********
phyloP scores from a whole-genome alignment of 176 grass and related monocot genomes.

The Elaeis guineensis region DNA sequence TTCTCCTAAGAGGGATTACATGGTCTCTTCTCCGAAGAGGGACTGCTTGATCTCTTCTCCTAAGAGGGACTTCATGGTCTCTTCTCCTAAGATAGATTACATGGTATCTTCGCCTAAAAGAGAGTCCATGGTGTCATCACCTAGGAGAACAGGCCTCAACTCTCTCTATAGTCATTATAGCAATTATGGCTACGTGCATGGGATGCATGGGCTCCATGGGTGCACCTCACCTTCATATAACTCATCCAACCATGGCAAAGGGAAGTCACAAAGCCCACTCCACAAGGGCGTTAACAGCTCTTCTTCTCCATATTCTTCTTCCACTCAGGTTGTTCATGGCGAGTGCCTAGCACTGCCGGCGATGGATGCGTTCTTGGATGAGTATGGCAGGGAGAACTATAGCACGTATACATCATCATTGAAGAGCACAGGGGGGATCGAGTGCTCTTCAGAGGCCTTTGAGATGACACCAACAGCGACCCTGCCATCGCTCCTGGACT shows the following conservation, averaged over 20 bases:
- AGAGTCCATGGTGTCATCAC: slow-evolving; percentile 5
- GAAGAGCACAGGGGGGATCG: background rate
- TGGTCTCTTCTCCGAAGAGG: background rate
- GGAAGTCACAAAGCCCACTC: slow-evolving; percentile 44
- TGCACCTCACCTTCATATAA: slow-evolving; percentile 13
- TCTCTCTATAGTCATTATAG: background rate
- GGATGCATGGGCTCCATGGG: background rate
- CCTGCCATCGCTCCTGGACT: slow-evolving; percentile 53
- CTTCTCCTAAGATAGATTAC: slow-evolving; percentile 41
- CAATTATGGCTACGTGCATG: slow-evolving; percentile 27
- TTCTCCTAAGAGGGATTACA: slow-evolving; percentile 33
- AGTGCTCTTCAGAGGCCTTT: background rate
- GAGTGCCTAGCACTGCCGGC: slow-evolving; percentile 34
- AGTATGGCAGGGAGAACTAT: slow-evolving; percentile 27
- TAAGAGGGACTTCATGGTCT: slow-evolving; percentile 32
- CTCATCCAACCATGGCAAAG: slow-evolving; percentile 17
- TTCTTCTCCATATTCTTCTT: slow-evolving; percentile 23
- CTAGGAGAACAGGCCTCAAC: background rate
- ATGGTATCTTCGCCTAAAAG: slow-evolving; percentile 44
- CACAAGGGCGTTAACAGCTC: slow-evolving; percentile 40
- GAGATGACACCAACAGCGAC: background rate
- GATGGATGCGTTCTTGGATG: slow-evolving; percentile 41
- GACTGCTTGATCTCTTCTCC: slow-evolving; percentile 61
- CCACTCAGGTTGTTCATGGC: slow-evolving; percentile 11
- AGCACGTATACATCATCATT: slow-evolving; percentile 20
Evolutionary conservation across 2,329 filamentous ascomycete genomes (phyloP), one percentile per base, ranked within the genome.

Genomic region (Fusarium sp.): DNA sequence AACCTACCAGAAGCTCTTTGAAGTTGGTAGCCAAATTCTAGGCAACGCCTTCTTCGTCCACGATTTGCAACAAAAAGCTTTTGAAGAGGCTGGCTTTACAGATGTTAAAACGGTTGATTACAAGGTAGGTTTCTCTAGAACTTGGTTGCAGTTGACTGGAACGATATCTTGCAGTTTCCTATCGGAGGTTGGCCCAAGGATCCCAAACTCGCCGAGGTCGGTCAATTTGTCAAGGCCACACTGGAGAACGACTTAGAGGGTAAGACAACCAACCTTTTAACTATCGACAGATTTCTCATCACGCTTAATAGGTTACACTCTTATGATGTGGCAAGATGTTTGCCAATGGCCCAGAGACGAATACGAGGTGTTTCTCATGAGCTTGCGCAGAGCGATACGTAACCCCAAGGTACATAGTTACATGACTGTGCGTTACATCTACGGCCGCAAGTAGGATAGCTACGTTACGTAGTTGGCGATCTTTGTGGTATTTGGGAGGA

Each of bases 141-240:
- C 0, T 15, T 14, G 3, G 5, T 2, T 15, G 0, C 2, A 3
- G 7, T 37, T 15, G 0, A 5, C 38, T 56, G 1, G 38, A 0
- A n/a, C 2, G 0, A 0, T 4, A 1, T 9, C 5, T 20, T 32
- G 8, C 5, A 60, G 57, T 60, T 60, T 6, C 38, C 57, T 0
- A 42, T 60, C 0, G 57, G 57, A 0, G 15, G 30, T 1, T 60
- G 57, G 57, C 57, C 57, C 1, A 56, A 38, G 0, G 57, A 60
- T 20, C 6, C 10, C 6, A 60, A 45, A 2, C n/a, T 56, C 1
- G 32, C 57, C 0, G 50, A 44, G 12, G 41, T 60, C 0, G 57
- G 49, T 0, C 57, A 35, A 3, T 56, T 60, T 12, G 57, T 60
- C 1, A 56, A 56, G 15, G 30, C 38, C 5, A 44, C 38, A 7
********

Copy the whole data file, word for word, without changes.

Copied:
phyloP scores from a whole-genome alignment of 176 grass and related monocot genomes.

The Elaeis guineensis region DNA sequence TTCTCCTAAGAGGGATTACATGGTCTCTTCTCCGAAGAGGGACTGCTTGATCTCTTCTCCTAAGAGGGACTTCATGGTCTCTTCTCCTAAGATAGATTACATGGTATCTTCGCCTAAAAGAGAGTCCATGGTGTCATCACCTAGGAGAACAGGCCTCAACTCTCTCTATAGTCATTATAGCAATTATGGCTACGTGCATGGGATGCATGGGCTCCATGGGTGCACCTCACCTTCATATAACTCATCCAACCATGGCAAAGGGAAGTCACAAAGCCCACTCCACAAGGGCGTTAACAGCTCTTCTTCTCCATATTCTTCTTCCACTCAGGTTGTTCATGGCGAGTGCCTAGCACTGCCGGCGATGGATGCGTTCTTGGATGAGTATGGCAGGGAGAACTATAGCACGTATACATCATCATTGAAGAGCACAGGGGGGATCGAGTGCTCTTCAGAGGCCTTTGAGATGACACCAACAGCGACCCTGCCATCGCTCCTGGACT shows the following conservation, averaged over 20 bases:
- AGAGTCCATGGTGTCATCAC: slow-evolving; percentile 5
- GAAGAGCACAGGGGGGATCG: background rate
- TGGTCTCTTCTCCGAAGAGG: background rate
- GGAAGTCACAAAGCCCACTC: slow-evolving; percentile 44
- TGCACCTCACCTTCATATAA: slow-evolving; percentile 13
- TCTCTCTATAGTCATTATAG: background rate
- GGATGCATGGGCTCCATGGG: background rate
- CCTGCCATCGCTCCTGGACT: slow-evolving; percentile 53
- CTTCTCCTAAGATAGATTAC: slow-evolving; percentile 41
- CAATTATGGCTACGTGCATG: slow-evolving; percentile 27
- TTCTCCTAAGAGGGATTACA: slow-evolving; percentile 33
- AGTGCTCTTCAGAGGCCTTT: background rate
- GAGTGCCTAGCACTGCCGGC: slow-evolving; percentile 34
- AGTATGGCAGGGAGAACTAT: slow-evolving; percentile 27
- TAAGAGGGACTTCATGGTCT: slow-evolving; percentile 32
- CTCATCCAACCATGGCAAAG: slow-evolving; percentile 17
- TTCTTCTCCATATTCTTCTT: slow-evolving; percentile 23
- CTAGGAGAACAGGCCTCAAC: background rate
- ATGGTATCTTCGCCTAAAAG: slow-evolving; percentile 44
- CACAAGGGCGTTAACAGCTC: slow-evolving; percentile 40
- GAGATGACACCAACAGCGAC: background rate
- GATGGATGCGTTCTTGGATG: slow-evolving; percentile 41
- GACTGCTTGATCTCTTCTCC: slow-evolving; percentile 61
- CCACTCAGGTTGTTCATGGC: slow-evolving; percentile 11
- AGCACGTATACATCATCATT: slow-evolving; percentile 20
Evolutionary conservation across 2,329 filamentous ascomycete genomes (phyloP), one percentile per base, ranked within the genome.

Genomic region (Fusarium sp.): DNA sequence AACCTACCAGAAGCTCTTTGAAGTTGGTAGCCAAATTCTAGGCAACGCCTTCTTCGTCCACGATTTGCAACAAAAAGCTTTTGAAGAGGCTGGCTTTACAGATGTTAAAACGGTTGATTACAAGGTAGGTTTCTCTAGAACTTGGTTGCAGTTGACTGGAACGATATCTTGCAGTTTCCTATCGGAGGTTGGCCCAAGGATCCCAAACTCGCCGAGGTCGGTCAATTTGTCAAGGCCACACTGGAGAACGACTTAGAGGGTAAGACAACCAACCTTTTAACTATCGACAGATTTCTCATCACGCTTAATAGGTTACACTCTTATGATGTGGCAAGATGTTTGCCAATGGCCCAGAGACGAATACGAGGTGTTTCTCATGAGCTTGCGCAGAGCGATACGTAACCCCAAGGTACATAGTTACATGACTGTGCGTTACATCTACGGCCGCAAGTAGGATAGCTACGTTACGTAGTTGGCGATCTTTGTGGTATTTGGGAGGA

Each of bases 141-240:
- C 0, T 15, T 14, G 3, G 5, T 2, T 15, G 0, C 2, A 3
- G 7, T 37, T 15, G 0, A 5, C 38, T 56, G 1, G 38, A 0
- A n/a, C 2, G 0, A 0, T 4, A 1, T 9, C 5, T 20, T 32
- G 8, C 5, A 60, G 57, T 60, T 60, T 6, C 38, C 57, T 0
- A 42, T 60, C 0, G 57, G 57, A 0, G 15, G 30, T 1, T 60
- G 57, G 57, C 57, C 57, C 1, A 56, A 38, G 0, G 57, A 60
- T 20, C 6, C 10, C 6, A 60, A 45, A 2, C n/a, T 56, C 1
- G 32, C 57, C 0, G 50, A 44, G 12, G 41, T 60, C 0, G 57
- G 49, T 0, C 57, A 35, A 3, T 56, T 60, T 12, G 57, T 60
- C 1, A 56, A 56, G 15, G 30, C 38, C 5, A 44, C 38, A 7